Cuthona cf. pinnifera

Family: Tergipedidae


Hachijo Island, Japan, 6m. Length: 8mm. Photo: Nishina Masayoshi

See my comments below.

Authorship details
Rudman, W.B., 2002 (March 21) Cuthona cf. pinnifera [In] Sea Slug Forum. Australian Museum, Sydney. Available from

Related messages

Is this Cuthona pinnifera?

March 23, 2002
From: Nishina Masayoshi

Dear Bill,
I saw this Aeolidia at Hachijo Island before but I have no idea what this is. I will be happy if you have some advice.

Date: 3 March, 2002
Location: Hachijo Island Japan
Depth: 6m
Length: 8mm

Best Regards,
Nishina Masayoshi

Masayoshi, N., 2002 (Mar 23) Is this Cuthona pinnifera?. [Message in] Sea Slug Forum. Australian Museum, Sydney. Available from

Dear Nishina,
The semicircular ridges on the rhinophores are very unusual. The only species that comes to mind is Cuthona pinnifera which was described from Sagami Bay by Baba as Cratena pinnifera.

Unfortunately I can find very little in the literature about colour variation in this species so I really can't be sure. One thing that would be useful to know is whether the front of the foot is rounded at the corners or whether the anterior corners are developed into pointed tentacles. In Cuthona pinnifera the anterior corners of the foot are rounded.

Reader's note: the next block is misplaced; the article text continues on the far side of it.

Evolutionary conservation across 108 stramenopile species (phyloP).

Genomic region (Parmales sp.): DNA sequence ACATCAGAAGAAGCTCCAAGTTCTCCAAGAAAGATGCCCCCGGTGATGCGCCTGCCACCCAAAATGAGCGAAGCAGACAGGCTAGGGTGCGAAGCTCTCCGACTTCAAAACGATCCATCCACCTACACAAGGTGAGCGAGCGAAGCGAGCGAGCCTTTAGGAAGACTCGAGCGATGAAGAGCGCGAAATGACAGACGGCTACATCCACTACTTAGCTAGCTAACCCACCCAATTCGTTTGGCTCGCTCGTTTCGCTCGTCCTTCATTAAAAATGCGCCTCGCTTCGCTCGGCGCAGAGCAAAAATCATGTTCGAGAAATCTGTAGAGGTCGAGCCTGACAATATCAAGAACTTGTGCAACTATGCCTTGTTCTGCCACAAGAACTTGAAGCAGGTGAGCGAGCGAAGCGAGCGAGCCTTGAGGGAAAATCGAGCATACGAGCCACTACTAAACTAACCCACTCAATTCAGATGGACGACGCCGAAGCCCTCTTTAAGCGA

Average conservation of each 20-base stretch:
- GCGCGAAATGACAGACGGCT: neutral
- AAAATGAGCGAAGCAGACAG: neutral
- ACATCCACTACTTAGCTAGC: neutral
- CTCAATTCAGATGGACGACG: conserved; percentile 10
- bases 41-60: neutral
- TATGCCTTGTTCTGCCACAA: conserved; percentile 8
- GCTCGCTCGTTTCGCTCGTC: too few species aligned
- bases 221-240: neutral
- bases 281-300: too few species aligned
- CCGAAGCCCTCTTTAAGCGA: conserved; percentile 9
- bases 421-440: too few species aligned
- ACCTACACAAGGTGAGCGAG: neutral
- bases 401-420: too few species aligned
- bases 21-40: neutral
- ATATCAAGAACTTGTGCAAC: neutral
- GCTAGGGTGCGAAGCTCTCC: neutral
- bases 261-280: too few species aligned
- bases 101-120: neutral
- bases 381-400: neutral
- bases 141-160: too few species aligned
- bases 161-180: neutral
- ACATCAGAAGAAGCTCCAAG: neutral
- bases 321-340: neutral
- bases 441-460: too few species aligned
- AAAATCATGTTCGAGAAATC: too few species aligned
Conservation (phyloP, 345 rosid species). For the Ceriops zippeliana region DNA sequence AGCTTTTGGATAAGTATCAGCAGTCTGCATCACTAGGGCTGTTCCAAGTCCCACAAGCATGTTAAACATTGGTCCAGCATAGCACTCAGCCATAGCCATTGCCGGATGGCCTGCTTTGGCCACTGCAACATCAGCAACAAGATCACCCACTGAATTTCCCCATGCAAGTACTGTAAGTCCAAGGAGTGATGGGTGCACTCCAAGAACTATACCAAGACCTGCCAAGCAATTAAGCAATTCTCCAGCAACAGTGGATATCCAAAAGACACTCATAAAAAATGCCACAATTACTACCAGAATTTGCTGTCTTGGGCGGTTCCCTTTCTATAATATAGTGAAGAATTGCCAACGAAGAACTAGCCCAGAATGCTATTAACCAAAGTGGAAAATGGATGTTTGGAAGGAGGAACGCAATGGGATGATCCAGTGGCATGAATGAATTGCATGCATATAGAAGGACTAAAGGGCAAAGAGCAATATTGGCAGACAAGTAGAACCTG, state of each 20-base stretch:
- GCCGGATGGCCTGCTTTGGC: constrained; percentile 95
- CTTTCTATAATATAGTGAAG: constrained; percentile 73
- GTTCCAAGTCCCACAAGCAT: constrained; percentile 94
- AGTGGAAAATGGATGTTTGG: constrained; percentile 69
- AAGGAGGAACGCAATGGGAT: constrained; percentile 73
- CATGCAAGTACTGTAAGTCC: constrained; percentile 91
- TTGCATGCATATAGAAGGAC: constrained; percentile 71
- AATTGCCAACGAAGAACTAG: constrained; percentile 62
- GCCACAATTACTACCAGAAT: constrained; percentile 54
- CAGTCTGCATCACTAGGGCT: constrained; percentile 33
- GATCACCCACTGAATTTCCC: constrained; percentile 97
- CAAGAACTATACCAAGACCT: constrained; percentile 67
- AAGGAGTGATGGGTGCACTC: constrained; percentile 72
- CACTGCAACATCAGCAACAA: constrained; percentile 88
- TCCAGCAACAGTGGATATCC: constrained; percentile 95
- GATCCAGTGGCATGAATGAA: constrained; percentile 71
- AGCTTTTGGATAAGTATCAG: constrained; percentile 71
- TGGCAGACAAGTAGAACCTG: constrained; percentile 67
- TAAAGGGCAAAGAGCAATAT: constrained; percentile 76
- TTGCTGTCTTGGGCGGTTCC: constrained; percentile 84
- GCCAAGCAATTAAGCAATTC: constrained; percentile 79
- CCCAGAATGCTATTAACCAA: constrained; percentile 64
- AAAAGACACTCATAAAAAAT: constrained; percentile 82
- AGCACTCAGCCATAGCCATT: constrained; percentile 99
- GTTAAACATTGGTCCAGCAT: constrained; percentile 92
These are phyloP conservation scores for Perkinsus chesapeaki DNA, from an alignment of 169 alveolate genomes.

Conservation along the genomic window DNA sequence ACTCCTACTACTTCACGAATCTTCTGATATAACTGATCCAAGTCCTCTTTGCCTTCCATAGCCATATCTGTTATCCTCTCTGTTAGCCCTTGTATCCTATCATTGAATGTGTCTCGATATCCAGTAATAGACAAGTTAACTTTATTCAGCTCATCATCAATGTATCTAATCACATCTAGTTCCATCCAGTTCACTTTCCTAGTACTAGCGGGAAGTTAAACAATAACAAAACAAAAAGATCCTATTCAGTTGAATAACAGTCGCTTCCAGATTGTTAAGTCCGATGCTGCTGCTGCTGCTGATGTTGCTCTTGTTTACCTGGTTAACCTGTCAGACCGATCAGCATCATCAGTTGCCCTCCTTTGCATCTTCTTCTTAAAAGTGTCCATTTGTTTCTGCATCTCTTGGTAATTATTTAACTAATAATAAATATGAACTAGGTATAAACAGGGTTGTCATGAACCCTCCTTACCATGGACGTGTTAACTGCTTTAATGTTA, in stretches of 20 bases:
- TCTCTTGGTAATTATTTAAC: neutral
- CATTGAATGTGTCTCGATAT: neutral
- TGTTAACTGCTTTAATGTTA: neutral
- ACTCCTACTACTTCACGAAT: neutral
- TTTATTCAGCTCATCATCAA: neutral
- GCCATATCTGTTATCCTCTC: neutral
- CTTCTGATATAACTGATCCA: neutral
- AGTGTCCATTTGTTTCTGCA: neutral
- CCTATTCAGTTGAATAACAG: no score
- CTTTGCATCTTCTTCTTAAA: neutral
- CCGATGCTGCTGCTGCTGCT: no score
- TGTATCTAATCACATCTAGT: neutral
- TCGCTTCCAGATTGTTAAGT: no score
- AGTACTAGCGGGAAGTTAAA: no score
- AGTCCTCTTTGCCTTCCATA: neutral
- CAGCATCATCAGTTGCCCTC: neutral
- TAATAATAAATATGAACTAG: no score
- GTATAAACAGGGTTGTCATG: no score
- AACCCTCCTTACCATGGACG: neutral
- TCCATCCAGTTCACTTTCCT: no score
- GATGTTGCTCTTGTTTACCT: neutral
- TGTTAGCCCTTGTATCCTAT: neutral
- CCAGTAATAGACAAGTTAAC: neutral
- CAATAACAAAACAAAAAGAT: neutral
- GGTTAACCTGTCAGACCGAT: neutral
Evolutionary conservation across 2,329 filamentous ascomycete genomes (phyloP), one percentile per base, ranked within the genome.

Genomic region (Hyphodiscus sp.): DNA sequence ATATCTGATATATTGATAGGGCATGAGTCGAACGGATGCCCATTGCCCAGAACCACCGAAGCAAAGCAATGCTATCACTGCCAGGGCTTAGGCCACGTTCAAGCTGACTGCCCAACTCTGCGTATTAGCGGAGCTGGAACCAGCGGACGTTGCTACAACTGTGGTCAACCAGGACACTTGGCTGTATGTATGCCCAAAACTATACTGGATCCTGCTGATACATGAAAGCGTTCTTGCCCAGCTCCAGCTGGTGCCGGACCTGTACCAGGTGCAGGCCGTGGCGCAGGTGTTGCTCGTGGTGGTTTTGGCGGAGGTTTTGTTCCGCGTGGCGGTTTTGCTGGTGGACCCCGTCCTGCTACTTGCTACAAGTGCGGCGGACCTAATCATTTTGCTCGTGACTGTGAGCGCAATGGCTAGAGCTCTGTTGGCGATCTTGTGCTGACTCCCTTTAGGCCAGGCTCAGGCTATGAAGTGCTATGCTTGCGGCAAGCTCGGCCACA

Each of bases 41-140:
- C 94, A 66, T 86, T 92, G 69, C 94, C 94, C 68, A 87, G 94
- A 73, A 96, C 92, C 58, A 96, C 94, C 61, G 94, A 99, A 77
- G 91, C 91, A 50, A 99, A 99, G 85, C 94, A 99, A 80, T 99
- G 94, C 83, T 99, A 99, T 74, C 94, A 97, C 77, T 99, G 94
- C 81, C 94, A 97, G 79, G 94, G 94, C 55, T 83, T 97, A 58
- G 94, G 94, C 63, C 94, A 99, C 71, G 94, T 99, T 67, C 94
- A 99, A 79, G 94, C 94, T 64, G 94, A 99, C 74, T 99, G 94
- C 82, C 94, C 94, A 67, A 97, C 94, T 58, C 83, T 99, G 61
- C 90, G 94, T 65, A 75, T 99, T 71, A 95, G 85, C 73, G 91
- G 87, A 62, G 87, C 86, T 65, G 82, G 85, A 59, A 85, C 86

Terry Gosliner (1964) identified an animal from Hawaii as this species and it certainly fits your photos in most features. At them moment I think it is best to call it Cuthona cf. pinnifera until we know more.

• Abe,T (1964) Opisthobranchia of Toyama Bay and adjacent waters. Hokuryu-kan, Tokyo. 99pp., 36 Plates pages.
• Baba,K (1949) Opisthobranchia of Sagami Bay collected by His Majesty The Emperor of Japan. Iwanami Shoyen, Tokyo. 194pp., 50 Pls pages.
• Gosliner, T.M. (1979) The systematics of the Aeolidiacea (Nudibranchia: Mollusca) of the Hawaiian Islands, with descriptions of two new species. Pacific Science, 33(1): 37-77.

Best wishes,
Bill Rudman

Rudman, W.B., 2002 (Mar 23). Comment on Is this Cuthona pinnifera? by Nishina Masayoshi. [Message in] Sea Slug Forum. Australian Museum, Sydney. Available from